I prefer the revised version of the Walton concerto but here is Heiftetz revelling in this glitzy new work written for him by England's dashing new talent, William Walton. The Elgar concerto sounds newly revitalised on this transfer. Heifetz loved the work and wanted to record it for a long time prior to finally getting into the studio with the excellent Sargent. Its tough to know where to begin the praise, but suffice it to say, techincally and emotionally this is a performance to which no others can hold a candle. Heifetz is very faithful to Elgar's intentions, and refuses to dwell where others would grind to a halt. The concerto benefits from this no-nonsense approach and is all the more powerful an experience as a result. Heifetz should be forgiven for being a little too impatient in the cadenza but makes up for it by investing the closing bars with white hot virtuosity. This is the interpretation of the Elgar which really stacks up, played with great affection and wisdom by the master violinist of last century.
I strongly agree with 'Neil' about the Elgar. I've loved this composer for 35 years, but always found this work problematic. Performances by Menuhin, Kennedy, Zukermann/Slatkin (this last is disastrous) and others left me unconvinced. The famous Sammons is interpretatively excellent, but his champions ignore the serious intonation problems in the finale. Now at last I've heard Heifetz. I haven't always enjoyed his recordings, but his direct, yet sensitive - even loving - approach won me over. The slow movement had both me and my partner in tears, and I enjoyed the finale for the first time ever - what tone, what structural control, and what a technique!
This was one of the first Heifetz recordings I bought (RCA 1990's cd). It gradually grew on me and became a favourite, especially the Elgar. Then, at some moment, my copy became a present for the host of some party. I almost forgot about it for some years, then remembered it -primarily for the Elgar, realised how much I missed it and bought it again on the present Naxos edition, rediscovered it and even fell crazy in love with it. Since then: an ever flaming passion. Still growing!
In recent years I've taken the time to listen to other recordings of Elgar's masterpiece including those by Sammons, Menuhin, Perlman, Zukerman, Chung, Kennedy x2, Znaider, Shaham and Zehetmair. Many of them excellent, but I was particularly impressed by Sammons, Menuhin and Zehetmair. However, in my ears no one rivals Heifetz in his truly unique glowing tone, passion, panache, elegance and mesmerizing grip on the music over huge spans. For me, this is a great recording to be put alongside Flagstad as Isolde (If you can, please hear the 1937 Beecham recording!), Edwin Fischer in Das wohltemperierte Klavier, Horowitz in Tchaikovsky's B flat minor concerto, Richter in Schubert's last sonata, Schwarzkopf as Elvira, Corelli as Manrico, Pavarotti as Turiddu or Callas as Norma. Sadly it seems to be rather little known. Many people seem to "know" which is the best version (Menuhin...Kennedy...) -without having heard Heifetz. For Elgar's violin concerto -look no further!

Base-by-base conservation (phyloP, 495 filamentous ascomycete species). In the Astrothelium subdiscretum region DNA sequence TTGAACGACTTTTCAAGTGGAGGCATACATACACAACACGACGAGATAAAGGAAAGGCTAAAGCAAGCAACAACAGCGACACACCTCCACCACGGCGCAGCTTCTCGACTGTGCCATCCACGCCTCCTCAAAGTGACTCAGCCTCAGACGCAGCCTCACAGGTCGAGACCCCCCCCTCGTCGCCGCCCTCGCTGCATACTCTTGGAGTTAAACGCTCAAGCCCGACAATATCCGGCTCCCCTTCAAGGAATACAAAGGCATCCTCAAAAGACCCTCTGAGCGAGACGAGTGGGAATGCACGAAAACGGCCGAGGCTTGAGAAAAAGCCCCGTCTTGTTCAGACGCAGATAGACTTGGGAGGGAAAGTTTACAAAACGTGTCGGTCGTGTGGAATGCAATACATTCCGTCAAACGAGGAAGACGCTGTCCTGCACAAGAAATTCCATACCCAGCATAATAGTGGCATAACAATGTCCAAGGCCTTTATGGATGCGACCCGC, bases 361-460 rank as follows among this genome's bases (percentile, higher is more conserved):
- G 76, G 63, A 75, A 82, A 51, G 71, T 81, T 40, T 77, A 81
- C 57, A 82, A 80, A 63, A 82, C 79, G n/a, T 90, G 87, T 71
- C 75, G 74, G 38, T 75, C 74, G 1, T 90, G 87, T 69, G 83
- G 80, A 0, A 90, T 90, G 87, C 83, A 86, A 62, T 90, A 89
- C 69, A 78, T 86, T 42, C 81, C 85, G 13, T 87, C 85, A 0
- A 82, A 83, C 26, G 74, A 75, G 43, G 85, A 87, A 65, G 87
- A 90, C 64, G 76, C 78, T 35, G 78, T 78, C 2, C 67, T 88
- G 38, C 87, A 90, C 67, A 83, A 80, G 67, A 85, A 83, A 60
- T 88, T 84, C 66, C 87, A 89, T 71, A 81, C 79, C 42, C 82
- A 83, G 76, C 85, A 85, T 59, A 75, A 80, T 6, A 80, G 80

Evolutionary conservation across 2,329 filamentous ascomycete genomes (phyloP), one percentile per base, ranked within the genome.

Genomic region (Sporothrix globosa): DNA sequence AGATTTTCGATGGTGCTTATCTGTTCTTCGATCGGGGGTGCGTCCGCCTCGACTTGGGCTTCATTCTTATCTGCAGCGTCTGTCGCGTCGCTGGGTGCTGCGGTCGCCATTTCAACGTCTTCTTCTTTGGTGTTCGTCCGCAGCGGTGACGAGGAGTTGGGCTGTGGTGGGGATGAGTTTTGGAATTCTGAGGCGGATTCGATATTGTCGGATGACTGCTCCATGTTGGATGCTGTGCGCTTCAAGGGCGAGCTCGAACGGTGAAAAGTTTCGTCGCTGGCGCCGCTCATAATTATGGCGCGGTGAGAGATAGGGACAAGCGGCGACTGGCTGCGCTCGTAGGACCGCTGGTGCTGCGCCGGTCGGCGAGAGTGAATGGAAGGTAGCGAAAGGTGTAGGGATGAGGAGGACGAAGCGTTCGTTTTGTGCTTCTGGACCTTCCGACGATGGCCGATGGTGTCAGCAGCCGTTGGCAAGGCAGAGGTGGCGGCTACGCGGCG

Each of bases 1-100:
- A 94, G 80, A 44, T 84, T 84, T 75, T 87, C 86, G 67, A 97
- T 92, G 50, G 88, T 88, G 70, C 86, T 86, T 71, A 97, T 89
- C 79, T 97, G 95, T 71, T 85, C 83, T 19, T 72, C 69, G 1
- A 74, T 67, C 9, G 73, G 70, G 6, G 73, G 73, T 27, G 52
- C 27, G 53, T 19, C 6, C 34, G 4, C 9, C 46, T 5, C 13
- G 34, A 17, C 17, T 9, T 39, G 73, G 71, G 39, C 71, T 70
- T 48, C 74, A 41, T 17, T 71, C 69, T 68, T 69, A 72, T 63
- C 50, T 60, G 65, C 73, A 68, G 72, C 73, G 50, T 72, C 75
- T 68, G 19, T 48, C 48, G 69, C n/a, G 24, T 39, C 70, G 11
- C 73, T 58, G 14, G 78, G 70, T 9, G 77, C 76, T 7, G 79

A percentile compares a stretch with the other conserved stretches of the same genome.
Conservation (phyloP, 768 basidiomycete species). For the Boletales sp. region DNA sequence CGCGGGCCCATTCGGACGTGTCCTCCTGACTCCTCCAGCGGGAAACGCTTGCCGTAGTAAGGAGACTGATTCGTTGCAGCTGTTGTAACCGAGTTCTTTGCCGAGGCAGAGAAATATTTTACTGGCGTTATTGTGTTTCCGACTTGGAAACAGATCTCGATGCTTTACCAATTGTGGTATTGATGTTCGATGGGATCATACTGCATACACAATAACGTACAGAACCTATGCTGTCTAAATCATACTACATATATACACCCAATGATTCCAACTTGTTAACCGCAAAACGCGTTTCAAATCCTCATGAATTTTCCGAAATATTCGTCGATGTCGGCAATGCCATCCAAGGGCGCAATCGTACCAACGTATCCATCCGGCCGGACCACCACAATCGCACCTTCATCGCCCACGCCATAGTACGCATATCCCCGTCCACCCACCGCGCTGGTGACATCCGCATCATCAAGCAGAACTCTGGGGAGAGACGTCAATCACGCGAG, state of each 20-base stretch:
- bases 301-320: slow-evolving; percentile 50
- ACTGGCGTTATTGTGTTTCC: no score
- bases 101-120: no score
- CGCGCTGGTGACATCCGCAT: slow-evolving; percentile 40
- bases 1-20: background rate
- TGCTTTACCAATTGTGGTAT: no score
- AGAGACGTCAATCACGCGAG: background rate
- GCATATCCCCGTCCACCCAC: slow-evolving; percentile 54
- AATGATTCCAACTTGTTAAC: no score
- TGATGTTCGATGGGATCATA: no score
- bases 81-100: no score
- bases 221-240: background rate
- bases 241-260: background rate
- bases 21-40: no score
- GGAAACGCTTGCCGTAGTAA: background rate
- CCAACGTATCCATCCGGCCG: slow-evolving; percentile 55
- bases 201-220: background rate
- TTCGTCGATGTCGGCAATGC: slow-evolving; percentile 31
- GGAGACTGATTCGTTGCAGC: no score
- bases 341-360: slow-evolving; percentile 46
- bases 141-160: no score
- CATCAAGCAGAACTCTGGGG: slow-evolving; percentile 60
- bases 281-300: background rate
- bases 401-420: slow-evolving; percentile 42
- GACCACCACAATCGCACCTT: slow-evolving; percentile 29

As for the Walton concerto, Heifetz, its dedicatee, plays it just as superbly as one would expect.
The very decent mono recordings have been taken care of with the expertise we've been spoiled with by Mark Obert-Thorn.
Don't miss this one! You might even wanna sell your previous favourite recordings.
Rated after Amazon's first listing of this CD by me and A.N.Other as the best version of the Elgar available - thanks to the incomparable Jascha Heifetz. Go to the next page and you may still be able to read why!